Bariatric surgery has been linked to reduced incidence rates of gout compared to usual care for weight loss, according to research published in the Annals of Rheumatic Disease.
Lena MS Carlsson, MD, PhD, of the Department of Molecular and Clinical Medicine at the Institute of Medicine, the Sahlgrenska Academy at the University of Gothenburg in Sweden, and colleagues conducted a matched, prospective, controlled intervention trial comparing patients who are obese who underwent bariatric surgery and a control group from the Swedish Obese Subjects (SOS) study.
The SOS trial recruited patients from 25 surgical departments and 480 primary health care centers, from 1987-2001 (ClinicalTrials.gov Identifier NCT01479452). Of all participants, 1982 chose to undergo bariatric surgery, while 1999 patients were matched using 18 variables—including sex, age, weight, waist and hip circumference, systolic blood pressure, and serum total cholesterol, among others—to form a control group.
Identical inclusion criteria were used for both groups. All patients were between 37 and 60 years of age, with a BMI of ≥34 for men and ≥68 for women. The researchers excluded patients who had previous surgery for gastric or duodenal ulcers or bariatric surgery, myocardial infarction in the previous 6 months, ongoing or active malignancy in the previous 5 years, or a history of bulimic eating patterns, drug or alcohol abuse, or psychiatric or cooperative problems.
High Yield Data Summary
- Bariatric surgery was shown to prevent gout and hyperuricemia in a cohort of obese patients in Sweden
In the surgery group, participants either underwent gastric banding (n=376), vertical banded gastroplasty (n=1369), or gastric bypass (n=265). Participants within the control group received typical non-surgical obesity treatments, ranging from treatment at all to advanced lifestyle modification.
The primary study end point was mortality. Secondary end points included type 2 diabetes and cardiovascular disease; gout incidence was not considered a predefined end point.
When compared to participants in the control group, participants in the surgery group were younger (49±6 years vs 47±6 years, P <.001), had worse metabolic profiles at baseline, and higher BMI and waist circumference (40±5 vs 42±4, P <.001 and 117±9 cm vs 121±10 cm, P =.005).
At 2-year follow-up, BMI had decreased by 24% in the surgery group (95% confidence interval [CI], –24 to –23), but no change was observed in the control group (+0.1%; 95% CI, –0.3 to 0.5; P <.001). At 10 years, BMI change from baseline was –17% (95% CI, –17 to –16) in the surgery group and +2% (95% CI, 1-2, P <.001) in the control group.
Bariatric surgery was associated with an overall lower risk of gout over 26 years of follow-up (log-rank P <.001, unadjusted hazard ratio [HR]: 0.66; 95% CI, 0.53-0.82, P <.001), with a total of 339 gout events occurring in the control group (n=201) and the surgery group (n=138). All 3 surgical procedures performed (gastric banding, gastroplasty, and gastric bypass) were linked to lower incidence of gout when compared to the control group.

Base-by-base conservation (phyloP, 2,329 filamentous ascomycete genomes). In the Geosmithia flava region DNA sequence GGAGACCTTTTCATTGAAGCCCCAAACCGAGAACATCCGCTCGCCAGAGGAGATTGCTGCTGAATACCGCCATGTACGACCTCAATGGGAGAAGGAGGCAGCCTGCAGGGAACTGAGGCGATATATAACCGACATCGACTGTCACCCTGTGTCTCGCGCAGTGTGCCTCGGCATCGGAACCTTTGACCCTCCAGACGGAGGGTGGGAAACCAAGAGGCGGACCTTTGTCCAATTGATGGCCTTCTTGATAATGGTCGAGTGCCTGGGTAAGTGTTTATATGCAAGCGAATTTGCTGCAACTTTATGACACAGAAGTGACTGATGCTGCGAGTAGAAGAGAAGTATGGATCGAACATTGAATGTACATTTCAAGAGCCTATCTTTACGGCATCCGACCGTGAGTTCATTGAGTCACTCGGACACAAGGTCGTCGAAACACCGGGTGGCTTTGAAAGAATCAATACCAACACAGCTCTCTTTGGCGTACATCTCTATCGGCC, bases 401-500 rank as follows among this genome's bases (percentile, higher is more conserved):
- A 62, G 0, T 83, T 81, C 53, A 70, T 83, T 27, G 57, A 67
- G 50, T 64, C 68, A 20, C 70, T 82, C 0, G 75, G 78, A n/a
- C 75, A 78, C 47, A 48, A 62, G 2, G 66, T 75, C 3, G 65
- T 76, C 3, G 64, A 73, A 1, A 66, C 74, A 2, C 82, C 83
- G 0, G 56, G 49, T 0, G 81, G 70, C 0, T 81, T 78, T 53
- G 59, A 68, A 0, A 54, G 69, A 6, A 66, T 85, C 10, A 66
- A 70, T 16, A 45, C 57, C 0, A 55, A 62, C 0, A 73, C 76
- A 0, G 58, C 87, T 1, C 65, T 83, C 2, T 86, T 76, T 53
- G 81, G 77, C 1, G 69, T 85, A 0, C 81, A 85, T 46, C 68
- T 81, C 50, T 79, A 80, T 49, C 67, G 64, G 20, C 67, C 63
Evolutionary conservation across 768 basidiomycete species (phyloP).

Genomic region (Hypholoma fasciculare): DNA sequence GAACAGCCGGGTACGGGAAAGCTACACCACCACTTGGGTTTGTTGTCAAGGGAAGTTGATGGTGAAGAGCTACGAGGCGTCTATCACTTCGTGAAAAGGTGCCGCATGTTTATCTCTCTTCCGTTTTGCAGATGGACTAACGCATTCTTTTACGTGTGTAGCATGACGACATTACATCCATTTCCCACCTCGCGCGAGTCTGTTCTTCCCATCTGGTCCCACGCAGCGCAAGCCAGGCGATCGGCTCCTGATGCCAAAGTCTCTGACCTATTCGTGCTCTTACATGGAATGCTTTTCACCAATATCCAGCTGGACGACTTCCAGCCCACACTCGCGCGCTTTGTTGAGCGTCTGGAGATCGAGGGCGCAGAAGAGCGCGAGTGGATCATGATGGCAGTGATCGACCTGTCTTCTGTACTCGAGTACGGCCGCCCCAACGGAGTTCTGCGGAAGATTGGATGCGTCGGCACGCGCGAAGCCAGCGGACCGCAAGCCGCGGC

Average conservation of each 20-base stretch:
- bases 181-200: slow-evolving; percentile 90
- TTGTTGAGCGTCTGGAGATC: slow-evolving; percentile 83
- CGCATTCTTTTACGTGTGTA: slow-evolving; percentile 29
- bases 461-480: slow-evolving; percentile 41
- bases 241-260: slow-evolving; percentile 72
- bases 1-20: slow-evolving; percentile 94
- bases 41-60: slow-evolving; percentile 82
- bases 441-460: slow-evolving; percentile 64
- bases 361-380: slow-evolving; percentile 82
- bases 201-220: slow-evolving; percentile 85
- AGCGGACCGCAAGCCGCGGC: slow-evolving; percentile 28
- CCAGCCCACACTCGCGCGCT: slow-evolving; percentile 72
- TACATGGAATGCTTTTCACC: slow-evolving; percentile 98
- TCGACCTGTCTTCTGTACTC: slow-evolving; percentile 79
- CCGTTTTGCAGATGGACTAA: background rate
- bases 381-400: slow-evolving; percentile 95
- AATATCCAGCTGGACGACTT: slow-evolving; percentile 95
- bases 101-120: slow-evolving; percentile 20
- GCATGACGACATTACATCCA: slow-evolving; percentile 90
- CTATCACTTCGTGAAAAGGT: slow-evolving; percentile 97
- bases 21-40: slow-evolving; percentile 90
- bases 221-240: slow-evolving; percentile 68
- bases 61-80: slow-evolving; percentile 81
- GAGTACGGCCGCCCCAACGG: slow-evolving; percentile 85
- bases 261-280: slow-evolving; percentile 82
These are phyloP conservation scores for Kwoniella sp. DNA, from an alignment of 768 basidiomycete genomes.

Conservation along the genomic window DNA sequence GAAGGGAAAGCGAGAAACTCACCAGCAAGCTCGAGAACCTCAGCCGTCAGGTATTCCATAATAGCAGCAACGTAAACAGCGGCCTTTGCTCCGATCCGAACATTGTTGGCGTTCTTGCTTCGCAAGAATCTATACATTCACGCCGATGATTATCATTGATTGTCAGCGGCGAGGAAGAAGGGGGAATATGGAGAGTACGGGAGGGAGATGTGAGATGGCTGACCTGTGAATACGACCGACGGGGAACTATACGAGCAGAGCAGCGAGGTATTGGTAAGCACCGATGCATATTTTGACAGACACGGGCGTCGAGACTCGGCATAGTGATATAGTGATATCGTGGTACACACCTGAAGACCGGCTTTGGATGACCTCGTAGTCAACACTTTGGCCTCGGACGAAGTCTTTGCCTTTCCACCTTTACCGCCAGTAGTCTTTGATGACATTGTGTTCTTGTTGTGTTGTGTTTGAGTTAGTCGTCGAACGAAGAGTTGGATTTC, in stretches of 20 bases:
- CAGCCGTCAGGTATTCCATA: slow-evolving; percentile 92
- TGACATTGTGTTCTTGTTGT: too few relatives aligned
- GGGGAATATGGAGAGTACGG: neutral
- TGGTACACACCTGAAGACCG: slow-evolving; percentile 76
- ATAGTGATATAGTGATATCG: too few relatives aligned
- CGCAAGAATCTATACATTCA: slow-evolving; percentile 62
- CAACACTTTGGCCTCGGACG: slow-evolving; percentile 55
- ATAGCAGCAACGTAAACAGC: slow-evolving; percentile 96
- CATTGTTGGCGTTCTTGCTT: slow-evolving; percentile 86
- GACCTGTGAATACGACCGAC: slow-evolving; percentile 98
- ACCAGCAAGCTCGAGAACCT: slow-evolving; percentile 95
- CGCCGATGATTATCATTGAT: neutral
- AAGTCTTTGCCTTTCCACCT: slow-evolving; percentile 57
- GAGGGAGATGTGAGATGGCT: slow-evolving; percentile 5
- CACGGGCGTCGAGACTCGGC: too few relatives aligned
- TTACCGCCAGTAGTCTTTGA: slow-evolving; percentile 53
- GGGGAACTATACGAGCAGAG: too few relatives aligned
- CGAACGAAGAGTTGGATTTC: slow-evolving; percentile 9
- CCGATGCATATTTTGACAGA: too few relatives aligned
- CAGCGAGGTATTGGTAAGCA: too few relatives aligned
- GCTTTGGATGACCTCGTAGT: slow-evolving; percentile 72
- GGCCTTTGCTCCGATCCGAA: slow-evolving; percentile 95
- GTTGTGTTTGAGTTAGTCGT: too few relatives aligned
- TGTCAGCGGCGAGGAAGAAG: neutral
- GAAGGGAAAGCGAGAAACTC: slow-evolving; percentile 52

After multivariate adjustment was performed, bariatric surgery remained associated with a reduced incidence of gout (HR: 0.60; 95% CI, 0.48-0.75, P <.001), while age, creatinine levels, uric acid (≥ 6.8 mg/dL), hypertension, type 2 diabetes, use of medications associated with gout risk, and alcohol intake at baseline were all linked to an increased risk of gout development.
Summary and Clinical Applicability
This study performed by Dr Carlsson and colleagues demonstrates that when compared with usual care, bariatric surgery can reduce long-term incidence risk for gout; in an obese cohort with no baseline gout diagnosis, overall incidence was 34% lower in the surgery group compared to the control group.
“There are no previous long-term studies that have investigated the effect of bariatric surgery on gout incidence in obese subjects without previous gout diagnosis,” wrote Dr Carlsson and colleagues.
“The preventive effect of bariatric surgery on the incidence of gout was comparable among subjects with BMI > or ≤40.8, similar to that previously reported for the incidence of type 2 diabetes, cardiovascular disease, and cancer.” Dr Carlsson and colleagues noted that these results support previous findings that criteria outside of BMI should be used to select bariatric surgery candidates.
Limitations and Disclosures
- Gout incidence was not a predefined end point in the study design
- Gout is often diagnosed and treated in primary care; however, a complete record of primary care visits is not currently available in Sweden, which may have resulted in missed gout diagnoses
- Treatment of acute gout attacks with steroids or non-steroidal anti-inflammatory drugs was not taken into account
- The gold standard for gout diagnosis—detection of monosodium urate crystals in a patients’ joint fluid—is not typically used in clinical practice, leading to the possibility of false-positive diagnoses within the study cohort
Dr Carlsson reports relationships with Astra Zeneca, MSD, and Johnson and Johnson.
Dr Neovius reports receiving grants from Pfizer and Astra Zeneca, as well as relationships with Roche and Itrim.
Dr Rudin reports that a portion of her professor’s salary at The Sahlgrenska Academy at the University of Gothenburg is covered by a grant from AstraZeneca IMed RIA (Respiratory, Inflammation, Autoimmunity) in compensation for advice regarding basic research in inflammation at the company.
- Maglio C, Peltonen M, Neovius M, et al. Effects of bariatric surgery on gout incidence in the Swedish Obese Subjects study: a non-randomized, prospective, controlled intervention trial. Ann Rheum Dis. 2016 Oct 8. doi:10.1136/annrheumdis-2016-209958 [Epub ahead of print].
This article originally appeared on Rheumatology Advisor